18.6 Tay Yong Kwang J was less demanding about the second-stage requirement. If there were new materials before the court relevant to the exercise of the court”s discretion to admit an applicant, he would be ready to embark upon a fresh exercise of the discretion. The mere fact that only a short time has elapsed between the first and second applications would not be fatal. There was, however, no new material which might merit a fresh exercise of the

discretion. Perhaps as an after-thought, one factor was singled out as being, at any rate, against a favourable exercise of the discretion. This was that as the predicament in which Wee found himself was entirely of his own making, the court”s discretion should not be exercised in his favour in the circumstances. With respect, the point made is almost tabula rasa. The exercise of the discretion affects to find some passable compromise between the advantages which the applicant”s client perceives will be gained by the representation and the need to foster development of the local bar. If so, it should not matter that a litigant has created circumstances in which he has made it difficult for him to secure local representation. The section was never intended to be punitive or to present an occasion to deprecate such conduct; a punitive view would certainly not be in accord with the history of the section and its interpretation hitherto by the courts. In any case, the learned judge”s point would be obiter as Mr Wee”s second applicant also failed to secure admission.

18.7 In Godfrey Gerald QC v UBS AG[2003] 2 SLR 306, the Court of Appeal considered the appeal from the decision of Tay Yong Kwang JC in the first application noted earlier. The applicant articulated or framed seven issues which would arise in the main proceedings. These issues were described as difficult or complex, as they revolved around the ‘significant legal concepts’ of ‘foreign exchange contracts, spot rates, derivatives and loss limiting schemes’, all of which had ‘highly technical financial ramifications’. The Court of Appeal was firmly of the view that s 21 of the Legal Profession Act (Cap 161, 2001 Rev Ed) required proof that the issues were difficult and complex in the conjunctive sense. On the assumption that it was sufficient that they were either difficult or complex, the court was nevertheless not persuaded that the applicant”s case succeeded on the threshold requirement. Compared with the formulation of the issues at first instance, the formulation here was more particular but still too general for the court to discern where the difficulty or complexity in the case lay. As the court held at [18]:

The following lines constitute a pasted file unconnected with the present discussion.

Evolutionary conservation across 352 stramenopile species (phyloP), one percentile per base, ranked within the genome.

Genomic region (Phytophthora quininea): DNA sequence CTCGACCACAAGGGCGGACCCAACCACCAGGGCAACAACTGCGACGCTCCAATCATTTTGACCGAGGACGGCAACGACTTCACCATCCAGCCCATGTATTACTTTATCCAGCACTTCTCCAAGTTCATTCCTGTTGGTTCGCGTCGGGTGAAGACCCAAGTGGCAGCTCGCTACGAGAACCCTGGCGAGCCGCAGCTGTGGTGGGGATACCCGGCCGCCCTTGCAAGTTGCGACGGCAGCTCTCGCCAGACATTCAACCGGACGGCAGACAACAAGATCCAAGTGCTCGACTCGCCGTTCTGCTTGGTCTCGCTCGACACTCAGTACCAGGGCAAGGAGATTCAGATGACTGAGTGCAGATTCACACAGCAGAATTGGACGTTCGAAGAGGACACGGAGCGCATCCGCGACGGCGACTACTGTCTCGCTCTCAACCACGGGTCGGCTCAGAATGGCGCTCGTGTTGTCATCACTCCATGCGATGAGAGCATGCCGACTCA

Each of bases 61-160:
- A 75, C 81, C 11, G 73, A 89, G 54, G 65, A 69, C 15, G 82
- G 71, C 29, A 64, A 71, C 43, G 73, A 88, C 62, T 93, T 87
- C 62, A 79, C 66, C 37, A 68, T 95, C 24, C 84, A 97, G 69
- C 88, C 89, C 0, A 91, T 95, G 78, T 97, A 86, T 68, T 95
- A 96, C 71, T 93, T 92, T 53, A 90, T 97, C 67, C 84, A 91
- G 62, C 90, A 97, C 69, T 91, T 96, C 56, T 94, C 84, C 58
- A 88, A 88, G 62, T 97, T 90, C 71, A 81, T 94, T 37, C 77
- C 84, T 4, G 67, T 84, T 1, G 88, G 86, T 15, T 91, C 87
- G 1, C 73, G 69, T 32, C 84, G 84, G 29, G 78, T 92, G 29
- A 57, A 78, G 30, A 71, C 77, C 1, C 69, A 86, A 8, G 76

If anything, the dispute appeared to be primarily a factual one that the High Court could determine on the basis of documents and witnesses” testimony and its evaluation of the evidence …

18.8 It might be noted, by way of comment, that the issues at the appellate level were not quite formulated as they had been at the application before Tay Yong Kwang JC. The law with respect to which the issues had then been formulated was the developing law of private banking. The applicant on appeal, however, would appear to have shifted to the more technical aspects of foreign exchange law. It is never too impressive when things like that happen, not the less so when the very rapid change in issues is offered as evidence of difficulty and complexity. The applicant”s failure to impress the Court of Appeal on the difficulty and complexity requirement stemmed in other words not so much from the greater precision with which the issues arising were

formulated but from the underlying shift in legal foundation. No wonder that the court did not think that anything other than factual issues was being raised or that the case would be tried on any significantly difficult legal theory.

18.9 Discerning judicial attitudes from one or two cases is a speculative exercise and sometimes dangerous but it would appear that compared with past cases, there may now be a little hardening towards ad hoc admissions which are founded solely on the presence of factual difficulties and complexities in the main proceedings. As already indicated in Re Howe Martin Russell Thomas QC[2001] 3 SLR 575, reviewed in (2001) 2 SAL Ann Rev 338 at para 18.8 it must be shown that the factual allegations would require particular skill and experience to expatiate and prove before the issues of fact can be said to be difficult and complex. The instant case furthermore would strongly suggest that issues of fact will not be regarded as difficult and complex by reason only that they are copious and tedious or that their proper appreciation and determination would require meticulous case management, painstaking exposition, and elucidation. As the trial judge had said, which the Court of Appeal endorsed, ‘A long story is not necessarily a complicated one.’

18.10 In this appeal which was argued by Wee himself, Wee also took issue with the trial judge”s exercise of discretion at the second stage. That exercise had of course been unfavourable to him. Before the Court of Appeal, however, it transpired...